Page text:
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half months of negotiation and meetings to get him out of that class. During that fight, we were in survival mode – we paid the bills, stayed healthy, and made sure food was in the house. That was about it. I believe parents should not go into an IEP meeting by themselves. It is like negotiating against new car sales staff. The school knows all the tricks, and you are at a total disadvantage until you learn them. So, bring someone with you. I strongly recommend documenting everything. During the battle of getting our son out of the self-contained classroom, our documentation was so extensive I believe school personnel did not want to take the chance of a due process hearing. Of course it took time. In fact, we had to sit through the first IEP meeting for two and a half hours, during which time we were told our child was a behavioral problem who needed drugs. After we showed them some of our documentation, our child was recharacterized at the next meeting as an extremely intelligent young man who was a bit impulsive. I could tell by the second week of my son’s first-grade year that the year was totally lost because of the lack of funding and overburdened aides and teacher. Also, the teaching techniques used in the self-contained autism classroom totally contradicted the organized chaos of a regular classroom. Bluntly speaking, Custer did better at the Little Big Horn than my kid did at his first try at inclusion part-time in first grade. For the record, in his second attempt at first grade (we fought and made them let him repeat first grade), he is flourishing. Lessons learned I owe a large debt of gratitude to our babysitters. We live in a community where there is a large state university, so I advertised on its Web site specifically for early childhood development, education, and speech majors. To this day, most of his babysitters are still in touch with us, and some are still a part of our son’s life. We have also been blessed with some excellent, dedicated, passionate therapists who have stated they are reinvigorated and reenergized by the commitment, dedication, and effort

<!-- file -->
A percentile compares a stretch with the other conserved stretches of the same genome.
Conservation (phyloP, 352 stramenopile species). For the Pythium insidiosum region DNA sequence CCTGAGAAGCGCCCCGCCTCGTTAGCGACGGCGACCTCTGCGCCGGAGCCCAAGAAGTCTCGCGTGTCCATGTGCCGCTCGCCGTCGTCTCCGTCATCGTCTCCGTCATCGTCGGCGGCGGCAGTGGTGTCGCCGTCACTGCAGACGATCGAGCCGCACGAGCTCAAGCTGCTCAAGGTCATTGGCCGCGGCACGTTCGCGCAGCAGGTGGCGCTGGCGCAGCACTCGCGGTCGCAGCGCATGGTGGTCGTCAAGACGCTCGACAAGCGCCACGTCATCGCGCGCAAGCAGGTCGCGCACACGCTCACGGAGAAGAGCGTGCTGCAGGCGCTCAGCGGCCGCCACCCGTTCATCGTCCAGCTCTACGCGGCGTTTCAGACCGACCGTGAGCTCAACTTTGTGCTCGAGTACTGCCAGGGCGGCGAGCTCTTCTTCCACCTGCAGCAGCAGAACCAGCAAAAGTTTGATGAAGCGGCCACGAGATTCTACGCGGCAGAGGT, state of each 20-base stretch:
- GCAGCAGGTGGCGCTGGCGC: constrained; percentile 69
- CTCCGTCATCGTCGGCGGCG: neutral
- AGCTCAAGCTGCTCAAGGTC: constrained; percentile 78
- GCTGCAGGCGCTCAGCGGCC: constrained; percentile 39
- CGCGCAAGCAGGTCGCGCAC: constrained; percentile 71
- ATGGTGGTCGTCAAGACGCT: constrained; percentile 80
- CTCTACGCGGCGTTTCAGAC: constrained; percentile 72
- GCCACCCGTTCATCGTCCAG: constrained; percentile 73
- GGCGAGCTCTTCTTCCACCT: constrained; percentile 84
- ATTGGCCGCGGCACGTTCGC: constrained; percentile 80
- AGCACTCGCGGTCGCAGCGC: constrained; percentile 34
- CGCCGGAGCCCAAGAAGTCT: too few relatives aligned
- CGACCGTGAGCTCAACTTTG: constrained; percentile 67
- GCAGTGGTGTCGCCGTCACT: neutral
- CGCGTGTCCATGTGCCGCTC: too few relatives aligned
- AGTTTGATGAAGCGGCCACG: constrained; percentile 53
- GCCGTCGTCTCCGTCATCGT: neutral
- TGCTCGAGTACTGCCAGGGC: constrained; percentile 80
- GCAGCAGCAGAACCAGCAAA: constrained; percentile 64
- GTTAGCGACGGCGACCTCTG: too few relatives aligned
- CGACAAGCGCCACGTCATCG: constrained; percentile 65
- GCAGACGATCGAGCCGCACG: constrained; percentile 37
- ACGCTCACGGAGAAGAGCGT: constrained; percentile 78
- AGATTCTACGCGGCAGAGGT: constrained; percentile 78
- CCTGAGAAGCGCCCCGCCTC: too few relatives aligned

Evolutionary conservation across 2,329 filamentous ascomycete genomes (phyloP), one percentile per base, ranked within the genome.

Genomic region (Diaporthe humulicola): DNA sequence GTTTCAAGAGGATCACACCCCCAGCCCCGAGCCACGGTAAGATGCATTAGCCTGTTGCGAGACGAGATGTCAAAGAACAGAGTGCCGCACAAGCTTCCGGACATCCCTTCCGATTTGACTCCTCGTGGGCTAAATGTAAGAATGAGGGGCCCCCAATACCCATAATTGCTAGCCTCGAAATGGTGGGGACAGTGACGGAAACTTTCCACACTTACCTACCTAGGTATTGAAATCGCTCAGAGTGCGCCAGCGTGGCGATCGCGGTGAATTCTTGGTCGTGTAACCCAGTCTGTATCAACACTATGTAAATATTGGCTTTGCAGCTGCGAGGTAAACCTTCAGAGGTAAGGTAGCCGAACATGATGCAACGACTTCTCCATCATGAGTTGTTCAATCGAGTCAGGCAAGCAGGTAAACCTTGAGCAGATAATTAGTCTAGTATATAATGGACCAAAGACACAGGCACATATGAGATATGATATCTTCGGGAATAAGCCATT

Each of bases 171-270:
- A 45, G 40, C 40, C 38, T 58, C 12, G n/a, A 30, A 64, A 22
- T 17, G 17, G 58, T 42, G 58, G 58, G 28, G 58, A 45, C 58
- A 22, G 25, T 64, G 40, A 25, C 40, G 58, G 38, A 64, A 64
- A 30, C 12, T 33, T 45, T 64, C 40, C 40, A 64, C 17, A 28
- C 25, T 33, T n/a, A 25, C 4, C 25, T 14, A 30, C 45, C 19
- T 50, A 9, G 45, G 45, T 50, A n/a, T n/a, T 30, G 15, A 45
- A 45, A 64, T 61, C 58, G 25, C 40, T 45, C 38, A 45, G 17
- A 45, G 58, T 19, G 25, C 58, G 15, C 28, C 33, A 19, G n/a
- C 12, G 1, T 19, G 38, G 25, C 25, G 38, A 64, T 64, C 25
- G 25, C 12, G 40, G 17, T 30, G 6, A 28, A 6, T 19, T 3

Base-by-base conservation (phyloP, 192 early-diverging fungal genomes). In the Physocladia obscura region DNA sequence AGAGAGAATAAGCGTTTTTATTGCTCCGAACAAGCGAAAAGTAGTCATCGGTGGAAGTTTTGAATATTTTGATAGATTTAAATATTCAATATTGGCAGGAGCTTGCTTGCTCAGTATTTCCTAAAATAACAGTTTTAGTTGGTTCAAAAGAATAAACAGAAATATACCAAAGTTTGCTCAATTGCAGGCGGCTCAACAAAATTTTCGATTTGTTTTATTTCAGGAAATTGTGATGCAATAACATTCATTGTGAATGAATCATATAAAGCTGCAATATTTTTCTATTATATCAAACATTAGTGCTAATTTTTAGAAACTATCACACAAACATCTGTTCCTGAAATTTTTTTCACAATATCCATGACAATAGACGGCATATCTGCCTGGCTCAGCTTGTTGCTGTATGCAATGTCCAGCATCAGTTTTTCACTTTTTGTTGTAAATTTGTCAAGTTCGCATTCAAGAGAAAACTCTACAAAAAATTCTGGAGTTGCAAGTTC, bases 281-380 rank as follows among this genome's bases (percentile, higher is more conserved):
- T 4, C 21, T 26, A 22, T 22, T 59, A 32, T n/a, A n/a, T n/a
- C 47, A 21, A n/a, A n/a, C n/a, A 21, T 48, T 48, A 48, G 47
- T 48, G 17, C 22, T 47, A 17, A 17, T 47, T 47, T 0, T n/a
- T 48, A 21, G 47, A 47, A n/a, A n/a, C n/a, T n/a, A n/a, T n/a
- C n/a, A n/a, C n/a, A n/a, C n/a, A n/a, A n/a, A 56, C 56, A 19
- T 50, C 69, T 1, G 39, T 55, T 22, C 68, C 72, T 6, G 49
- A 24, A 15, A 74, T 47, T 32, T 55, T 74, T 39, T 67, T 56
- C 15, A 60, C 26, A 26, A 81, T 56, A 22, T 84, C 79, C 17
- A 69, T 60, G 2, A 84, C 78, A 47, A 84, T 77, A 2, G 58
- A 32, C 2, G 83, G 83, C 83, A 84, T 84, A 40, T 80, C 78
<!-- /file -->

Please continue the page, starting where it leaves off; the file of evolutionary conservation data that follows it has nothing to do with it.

we put into our son to help him reach his full potential. For me, one of the hardest things to do as a father has been to walk the walk after talking the talk when it comes to adjusting my expectations for my son. My son has learned to play baseball; however, he still takes batting practice sitting on top of the slide. Though he can hit the “T,” his choice is to sit on top of the slide and let me pitch balls to him. I feel strange every time, but I still need to go out there and play with him the way he wants to play. Having to deal with the stresses of autism has, at times, put a significant strain on our marriage. One way we deal with this strain is to have one date night every week. I would encourage anyone who has children, special needs or not, to have a weekly ironclad date night. In our case, we hired one babysitter to work one shift every week for this purpose. Even if my wife and I were too tired to talk, we would at least go out for an hour to a local restaurant for a bite to eat and be together. Like most fathers of special needs children, I am truly indebted to my wife. Her love of our son and organization of therapies is amazing. If you are reading this article and you are not a parent of a special needs child and your sibling or friend is and you want to help him or her, it’s really easy. Offer to get to know the child so that Mom or Dad can get a two-hour break. Offer to have them over for dinner or bring dinner in for them. If they are overwhelmed by the school situation, help them find an advocate. Have your child play with the special needs kid (IT WILL MAKE THEIR DAY). I have learned about the important things in life from my son: a good sense of humor, the joy of going somewhere as a family, and the power of an infectious laugh. What I found out from other special needs fathers is that I should be eternally grateful for my son because, compared to what other fathers have to deal with, I really have very little to complain about. As a nation we need to tackle autism now because by all indications it is only going to get worse. Yachting is a rich man’s sport; autism is a billionaire’s disease.
I have learned about the important things in life from my son: a good sense of humor, the joy of going somewhere as a family, and the power of an infectious laugh.